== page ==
The Amateur Amateur: Frequency -- the Movie
By Gary Hoffman, KB0H
Novemberctober 15, 2001
Frequency employed ham radio as a plot device. The
film now is available in video, just in time for the holidays.
Dennis Quaid stars as Frank Sullivan in the New Line Cinema thriller,
It's not too early to start thinking about Christmas, so I
started looking through catalogs for gift ideas. While perusing the
video release sections I noticed that the movie Frequency
now available. That brought back some good memories. Here is what I
wrote about the movie when I first saw it.
Amateur Radio, as
any other endeavor, likes good press. I had heard that the recent
was supposed to be about ham radio but had not
heard whether it portrayed the hobby in good or less-than-favorable
terms. Nancy and I decided to check it out for ourselves.
Let me tell you
right away that the movie was engrossing. I can say that without fear
of contradiction. We saw the movie on a Friday night in a small rural
Missouri town. The theater was packed with teenagers engaged in every
watching the movie, and I still
it. That's about the highest accolade I can give a film.
though, is how did the movie portray Amateur Radio. The initial
answer would be "not so good," since the main character
said of ham radio, "Nobody does that any more." Once the
movie got past that first negative statement, however, things picked
up. In fact, it described a number of things that I never knew about
An old, long unused ham radio can be turned on, and it will work fine
without an antenna or even electrical power.
Well, perhaps it
had something to do with the aurora borealis
being visible in New York City. They did say that there were unusual
solar conditions. High solar activity was used to explain a number of
strange phenomena. For example . . .
It is possible to talk to someone in the future using a ham radio.
This is not an
everyday occurrence, of course. Aside from the mandatory presence of
the aurora borealis
, the operator must use the 15-meter band,
and the Mets must win the World Series. Naturally, only Extra class
operators are allowed to contact the future.
I was suspicious
of the inclusion of the Mets in the movie. Everyone knows that
baseball movies are about magic (see Field of Dreams
), and we hams like to keep our radio phenomena strictly
in the realm of science (or at least science fiction).
The movie was not
just a treatise in weird radio, though. It was a bona fide
mystery and thriller. The plot was good, and the characters were
well-developed. Non-radiophiles would definitely enjoy it.
enthralled by the plot, I was a little disturbed that so much of the
movie had to do with unlicensed use of the ham bands. But then I
realized the movie makers had found a loophole in Part 97:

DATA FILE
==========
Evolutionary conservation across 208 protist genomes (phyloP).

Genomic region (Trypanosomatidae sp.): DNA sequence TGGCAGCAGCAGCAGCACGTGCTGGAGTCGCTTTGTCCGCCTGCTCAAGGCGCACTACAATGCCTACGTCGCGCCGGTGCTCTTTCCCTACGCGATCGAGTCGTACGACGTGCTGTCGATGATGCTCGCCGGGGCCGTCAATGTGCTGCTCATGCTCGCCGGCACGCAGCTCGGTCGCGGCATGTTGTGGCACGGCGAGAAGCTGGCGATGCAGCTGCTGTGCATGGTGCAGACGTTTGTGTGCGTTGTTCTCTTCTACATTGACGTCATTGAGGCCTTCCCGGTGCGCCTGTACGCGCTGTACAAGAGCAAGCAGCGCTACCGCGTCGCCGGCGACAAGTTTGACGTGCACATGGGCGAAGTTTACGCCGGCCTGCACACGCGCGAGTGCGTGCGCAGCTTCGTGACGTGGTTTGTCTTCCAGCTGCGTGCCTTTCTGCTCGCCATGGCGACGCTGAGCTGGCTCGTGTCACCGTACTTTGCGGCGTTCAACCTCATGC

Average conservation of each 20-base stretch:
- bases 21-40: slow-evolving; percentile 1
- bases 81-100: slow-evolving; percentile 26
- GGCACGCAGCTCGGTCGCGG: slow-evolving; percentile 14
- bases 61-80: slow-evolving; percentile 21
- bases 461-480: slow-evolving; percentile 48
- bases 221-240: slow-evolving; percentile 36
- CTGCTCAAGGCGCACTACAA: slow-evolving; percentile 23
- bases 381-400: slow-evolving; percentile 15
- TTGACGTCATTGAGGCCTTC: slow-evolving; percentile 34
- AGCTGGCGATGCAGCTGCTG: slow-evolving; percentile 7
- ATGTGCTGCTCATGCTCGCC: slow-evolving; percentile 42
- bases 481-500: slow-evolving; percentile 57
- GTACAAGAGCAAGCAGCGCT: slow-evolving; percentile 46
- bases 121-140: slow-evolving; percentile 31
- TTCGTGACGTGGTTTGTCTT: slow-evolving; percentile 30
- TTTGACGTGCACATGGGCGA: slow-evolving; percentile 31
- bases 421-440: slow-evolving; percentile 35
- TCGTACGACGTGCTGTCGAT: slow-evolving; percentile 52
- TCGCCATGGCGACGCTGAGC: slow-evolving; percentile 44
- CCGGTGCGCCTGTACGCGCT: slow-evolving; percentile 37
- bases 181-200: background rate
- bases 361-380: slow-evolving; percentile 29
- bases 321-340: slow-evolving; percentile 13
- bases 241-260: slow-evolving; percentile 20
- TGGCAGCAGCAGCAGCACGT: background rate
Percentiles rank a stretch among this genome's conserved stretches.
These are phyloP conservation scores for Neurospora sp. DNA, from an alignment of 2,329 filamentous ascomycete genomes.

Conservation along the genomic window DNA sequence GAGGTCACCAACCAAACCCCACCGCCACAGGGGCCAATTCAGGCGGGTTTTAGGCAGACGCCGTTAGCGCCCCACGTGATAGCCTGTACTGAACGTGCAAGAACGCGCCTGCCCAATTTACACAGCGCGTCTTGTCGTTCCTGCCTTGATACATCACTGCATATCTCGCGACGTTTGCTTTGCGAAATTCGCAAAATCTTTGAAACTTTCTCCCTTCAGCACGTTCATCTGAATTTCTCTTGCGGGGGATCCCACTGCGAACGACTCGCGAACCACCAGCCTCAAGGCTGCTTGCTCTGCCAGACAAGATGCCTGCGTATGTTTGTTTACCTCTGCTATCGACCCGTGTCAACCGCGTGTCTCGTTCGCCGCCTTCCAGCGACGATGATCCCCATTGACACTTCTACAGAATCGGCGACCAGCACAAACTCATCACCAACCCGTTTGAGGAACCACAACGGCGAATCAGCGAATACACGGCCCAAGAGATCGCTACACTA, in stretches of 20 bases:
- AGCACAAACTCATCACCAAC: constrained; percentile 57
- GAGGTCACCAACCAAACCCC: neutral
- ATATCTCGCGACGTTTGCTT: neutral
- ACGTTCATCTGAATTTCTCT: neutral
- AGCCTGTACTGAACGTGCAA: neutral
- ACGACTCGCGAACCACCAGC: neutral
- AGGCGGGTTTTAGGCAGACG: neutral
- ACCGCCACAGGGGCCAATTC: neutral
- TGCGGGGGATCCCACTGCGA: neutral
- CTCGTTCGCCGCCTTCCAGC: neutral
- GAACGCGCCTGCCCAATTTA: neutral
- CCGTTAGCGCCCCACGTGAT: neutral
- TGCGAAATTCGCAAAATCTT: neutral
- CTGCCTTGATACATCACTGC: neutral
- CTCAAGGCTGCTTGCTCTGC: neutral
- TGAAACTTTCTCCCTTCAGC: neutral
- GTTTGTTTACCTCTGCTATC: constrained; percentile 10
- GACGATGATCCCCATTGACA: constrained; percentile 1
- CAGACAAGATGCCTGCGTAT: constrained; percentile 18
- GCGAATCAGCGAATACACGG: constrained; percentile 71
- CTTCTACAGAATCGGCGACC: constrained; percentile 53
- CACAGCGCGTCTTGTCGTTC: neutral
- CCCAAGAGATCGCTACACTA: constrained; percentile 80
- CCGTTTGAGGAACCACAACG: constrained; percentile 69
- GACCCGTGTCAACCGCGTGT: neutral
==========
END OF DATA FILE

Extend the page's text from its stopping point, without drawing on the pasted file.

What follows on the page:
Unlicensed operations are allowed in emergencies or when
communicating with the dead. I was not the only one who learned some
amazing facts. Even one of the central characters learned that:
When communicating with the future, your microphone switch won't work.
Well, of course not! The guy in the future was already using it! I suspect that
cross-time ham operations are strictly QRP (low power). The person in
the future and the person in the past were literally using the same
radio and the same antenna. That would explain why there was no
pileup of hams trying get a QSL card from the future. The effective
range of the transmissions were 0 miles, 0 feet, 0 inches, and 30
years (plus or minus).
The same character also learned . . .
Smoking cigarettes will slowly kill you. Smoking a warehouse will kill you
James Caviezel stars as John Sullivan, Frank Sullivan's son, in
I know that has nothing to do with ham radio, but the
moviemakers were apparently trying to appeal to fire buffs as well.
Getting back to
radio matters, we saw something that is never seen these days . . .
Ham operators of the past could actually repair radios.
One of the main
characters was so good, in fact, that he managed to repair a radio
that was 30 years in the future. Well, it's true that it was an old
Heathkit model. You could actually see the internal components,
unlike the newer high-tech radio components, which can only be seen
with a scanning electron microscope.
I said that the
movie was a thriller, and it certainly was. The end involved a lot of
action, mayhem, morphing household furniture, and the past and
present getting mixed up. In case you haven't seen the movie yet, I
won't say anything more, other than . . .
Psychopathic killers shouldn't mess with ham radio operators, not even
For more information on Frequency
, visit the Frequency Web site
note: ARRL member Gary Hoffman, KB0H, lives in Florissant,
Missouri. He's been a ham since 1995. Hoffman says his column's
name-- "The Amateur Amateur"--suggests the explorations of
a rank amateur, not those of an experienced or knowledgeable ham. His
wife, Nancy, is N0NJ. Hoffman has a ham-related Web page. Readers may contact the
author via email.
© 2001 American Radio Relay League